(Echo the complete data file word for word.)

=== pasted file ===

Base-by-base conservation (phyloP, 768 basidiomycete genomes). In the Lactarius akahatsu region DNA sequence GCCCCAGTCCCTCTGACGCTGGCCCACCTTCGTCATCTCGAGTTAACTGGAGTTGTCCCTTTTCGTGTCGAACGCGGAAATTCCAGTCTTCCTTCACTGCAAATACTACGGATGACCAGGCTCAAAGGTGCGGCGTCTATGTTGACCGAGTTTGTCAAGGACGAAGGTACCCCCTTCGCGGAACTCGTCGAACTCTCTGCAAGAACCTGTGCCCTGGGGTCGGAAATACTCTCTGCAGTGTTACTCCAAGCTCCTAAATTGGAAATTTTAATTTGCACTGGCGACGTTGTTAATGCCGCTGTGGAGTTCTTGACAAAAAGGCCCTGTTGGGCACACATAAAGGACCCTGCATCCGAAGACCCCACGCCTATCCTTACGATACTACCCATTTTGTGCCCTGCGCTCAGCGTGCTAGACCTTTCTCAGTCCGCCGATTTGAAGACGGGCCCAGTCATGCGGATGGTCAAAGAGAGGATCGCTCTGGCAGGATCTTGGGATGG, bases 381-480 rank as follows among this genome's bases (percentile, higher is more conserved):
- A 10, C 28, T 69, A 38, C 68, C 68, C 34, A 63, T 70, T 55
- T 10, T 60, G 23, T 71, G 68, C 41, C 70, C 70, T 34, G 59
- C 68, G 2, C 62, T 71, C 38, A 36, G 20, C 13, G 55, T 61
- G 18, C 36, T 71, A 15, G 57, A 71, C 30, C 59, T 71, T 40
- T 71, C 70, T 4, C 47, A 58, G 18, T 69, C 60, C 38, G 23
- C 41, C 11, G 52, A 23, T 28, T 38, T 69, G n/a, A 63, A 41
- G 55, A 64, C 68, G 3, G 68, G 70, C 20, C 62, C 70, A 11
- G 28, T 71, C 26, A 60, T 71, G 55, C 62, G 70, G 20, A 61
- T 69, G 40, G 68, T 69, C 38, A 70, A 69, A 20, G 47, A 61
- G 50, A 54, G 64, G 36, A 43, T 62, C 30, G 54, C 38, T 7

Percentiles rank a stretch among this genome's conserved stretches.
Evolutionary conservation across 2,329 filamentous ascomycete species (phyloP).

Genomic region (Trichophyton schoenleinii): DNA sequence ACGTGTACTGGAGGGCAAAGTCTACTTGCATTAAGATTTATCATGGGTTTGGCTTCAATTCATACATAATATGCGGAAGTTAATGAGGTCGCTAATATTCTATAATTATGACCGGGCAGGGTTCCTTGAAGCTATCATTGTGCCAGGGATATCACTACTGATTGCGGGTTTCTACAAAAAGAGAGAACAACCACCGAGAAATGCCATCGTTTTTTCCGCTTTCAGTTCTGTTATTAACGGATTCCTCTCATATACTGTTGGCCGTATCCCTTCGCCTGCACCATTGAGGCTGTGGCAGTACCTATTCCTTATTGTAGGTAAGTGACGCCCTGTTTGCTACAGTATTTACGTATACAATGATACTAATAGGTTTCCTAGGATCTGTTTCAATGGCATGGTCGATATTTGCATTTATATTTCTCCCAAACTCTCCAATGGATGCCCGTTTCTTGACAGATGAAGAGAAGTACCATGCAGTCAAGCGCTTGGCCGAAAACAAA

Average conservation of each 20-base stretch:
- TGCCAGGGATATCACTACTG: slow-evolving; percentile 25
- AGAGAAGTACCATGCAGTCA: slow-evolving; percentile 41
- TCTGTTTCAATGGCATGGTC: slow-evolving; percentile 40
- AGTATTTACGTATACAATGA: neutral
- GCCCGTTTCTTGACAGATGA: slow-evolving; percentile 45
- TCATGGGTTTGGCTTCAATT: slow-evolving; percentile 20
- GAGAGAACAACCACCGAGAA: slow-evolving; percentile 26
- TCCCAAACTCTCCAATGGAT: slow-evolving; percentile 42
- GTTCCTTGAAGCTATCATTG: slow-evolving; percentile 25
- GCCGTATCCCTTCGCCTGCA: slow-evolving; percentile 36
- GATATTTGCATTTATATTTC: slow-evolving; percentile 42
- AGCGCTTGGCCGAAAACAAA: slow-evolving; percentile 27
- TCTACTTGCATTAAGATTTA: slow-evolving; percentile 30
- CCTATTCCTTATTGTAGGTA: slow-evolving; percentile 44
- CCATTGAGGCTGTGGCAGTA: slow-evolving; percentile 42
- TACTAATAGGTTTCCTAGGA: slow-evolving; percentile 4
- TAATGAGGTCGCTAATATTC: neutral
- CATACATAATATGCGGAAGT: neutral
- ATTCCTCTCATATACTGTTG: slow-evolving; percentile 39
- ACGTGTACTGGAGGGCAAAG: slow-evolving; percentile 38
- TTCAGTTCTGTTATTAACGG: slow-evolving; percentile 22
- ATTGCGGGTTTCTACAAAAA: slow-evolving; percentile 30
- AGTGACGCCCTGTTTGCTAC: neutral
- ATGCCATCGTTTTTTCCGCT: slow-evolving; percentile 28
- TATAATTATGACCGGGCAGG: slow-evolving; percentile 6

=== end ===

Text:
Base-by-base conservation (phyloP, 768 basidiomycete genomes). In the Lactarius akahatsu region DNA sequence GCCCCAGTCCCTCTGACGCTGGCCCACCTTCGTCATCTCGAGTTAACTGGAGTTGTCCCTTTTCGTGTCGAACGCGGAAATTCCAGTCTTCCTTCACTGCAAATACTACGGATGACCAGGCTCAAAGGTGCGGCGTCTATGTTGACCGAGTTTGTCAAGGACGAAGGTACCCCCTTCGCGGAACTCGTCGAACTCTCTGCAAGAACCTGTGCCCTGGGGTCGGAAATACTCTCTGCAGTGTTACTCCAAGCTCCTAAATTGGAAATTTTAATTTGCACTGGCGACGTTGTTAATGCCGCTGTGGAGTTCTTGACAAAAAGGCCCTGTTGGGCACACATAAAGGACCCTGCATCCGAAGACCCCACGCCTATCCTTACGATACTACCCATTTTGTGCCCTGCGCTCAGCGTGCTAGACCTTTCTCAGTCCGCCGATTTGAAGACGGGCCCAGTCATGCGGATGGTCAAAGAGAGGATCGCTCTGGCAGGATCTTGGGATGG, bases 381-480 rank as follows among this genome's bases (percentile, higher is more conserved):
- A 10, C 28, T 69, A 38, C 68, C 68, C 34, A 63, T 70, T 55
- T 10, T 60, G 23, T 71, G 68, C 41, C 70, C 70, T 34, G 59
- C 68, G 2, C 62, T 71, C 38, A 36, G 20, C 13, G 55, T 61
- G 18, C 36, T 71, A 15, G 57, A 71, C 30, C 59, T 71, T 40
- T 71, C 70, T 4, C 47, A 58, G 18, T 69, C 60, C 38, G 23
- C 41, C 11, G 52, A 23, T 28, T 38, T 69, G n/a, A 63, A 41
- G 55, A 64, C 68, G 3, G 68, G 70, C 20, C 62, C 70, A 11
- G 28, T 71, C 26, A 60, T 71, G 55, C 62, G 70, G 20, A 61
- T 69, G 40, G 68, T 69, C 38, A 70, A 69, A 20, G 47, A 61
- G 50, A 54, G 64, G 36, A 43, T 62, C 30, G 54, C 38, T 7

Percentiles rank a stretch among this genome's conserved stretches.
Evolutionary conservation across 2,329 filamentous ascomycete species (phyloP).

Genomic region (Trichophyton schoenleinii): DNA sequence ACGTGTACTGGAGGGCAAAGTCTACTTGCATTAAGATTTATCATGGGTTTGGCTTCAATTCATACATAATATGCGGAAGTTAATGAGGTCGCTAATATTCTATAATTATGACCGGGCAGGGTTCCTTGAAGCTATCATTGTGCCAGGGATATCACTACTGATTGCGGGTTTCTACAAAAAGAGAGAACAACCACCGAGAAATGCCATCGTTTTTTCCGCTTTCAGTTCTGTTATTAACGGATTCCTCTCATATACTGTTGGCCGTATCCCTTCGCCTGCACCATTGAGGCTGTGGCAGTACCTATTCCTTATTGTAGGTAAGTGACGCCCTGTTTGCTACAGTATTTACGTATACAATGATACTAATAGGTTTCCTAGGATCTGTTTCAATGGCATGGTCGATATTTGCATTTATATTTCTCCCAAACTCTCCAATGGATGCCCGTTTCTTGACAGATGAAGAGAAGTACCATGCAGTCAAGCGCTTGGCCGAAAACAAA

Average conservation of each 20-base stretch:
- TGCCAGGGATATCACTACTG: slow-evolving; percentile 25
- AGAGAAGTACCATGCAGTCA: slow-evolving; percentile 41
- TCTGTTTCAATGGCATGGTC: slow-evolving; percentile 40
- AGTATTTACGTATACAATGA: neutral
- GCCCGTTTCTTGACAGATGA: slow-evolving; percentile 45
- TCATGGGTTTGGCTTCAATT: slow-evolving; percentile 20
- GAGAGAACAACCACCGAGAA: slow-evolving; percentile 26
- TCCCAAACTCTCCAATGGAT: slow-evolving; percentile 42
- GTTCCTTGAAGCTATCATTG: slow-evolving; percentile 25
- GCCGTATCCCTTCGCCTGCA: slow-evolving; percentile 36
- GATATTTGCATTTATATTTC: slow-evolving; percentile 42
- AGCGCTTGGCCGAAAACAAA: slow-evolving; percentile 27
- TCTACTTGCATTAAGATTTA: slow-evolving; percentile 30
- CCTATTCCTTATTGTAGGTA: slow-evolving; percentile 44
- CCATTGAGGCTGTGGCAGTA: slow-evolving; percentile 42
- TACTAATAGGTTTCCTAGGA: slow-evolving; percentile 4
- TAATGAGGTCGCTAATATTC: neutral
- CATACATAATATGCGGAAGT: neutral
- ATTCCTCTCATATACTGTTG: slow-evolving; percentile 39
- ACGTGTACTGGAGGGCAAAG: slow-evolving; percentile 38
- TTCAGTTCTGTTATTAACGG: slow-evolving; percentile 22
- ATTGCGGGTTTCTACAAAAA: slow-evolving; percentile 30
- AGTGACGCCCTGTTTGCTAC: neutral
- ATGCCATCGTTTTTTCCGCT: slow-evolving; percentile 28
- TATAATTATGACCGGGCAGG: slow-evolving; percentile 6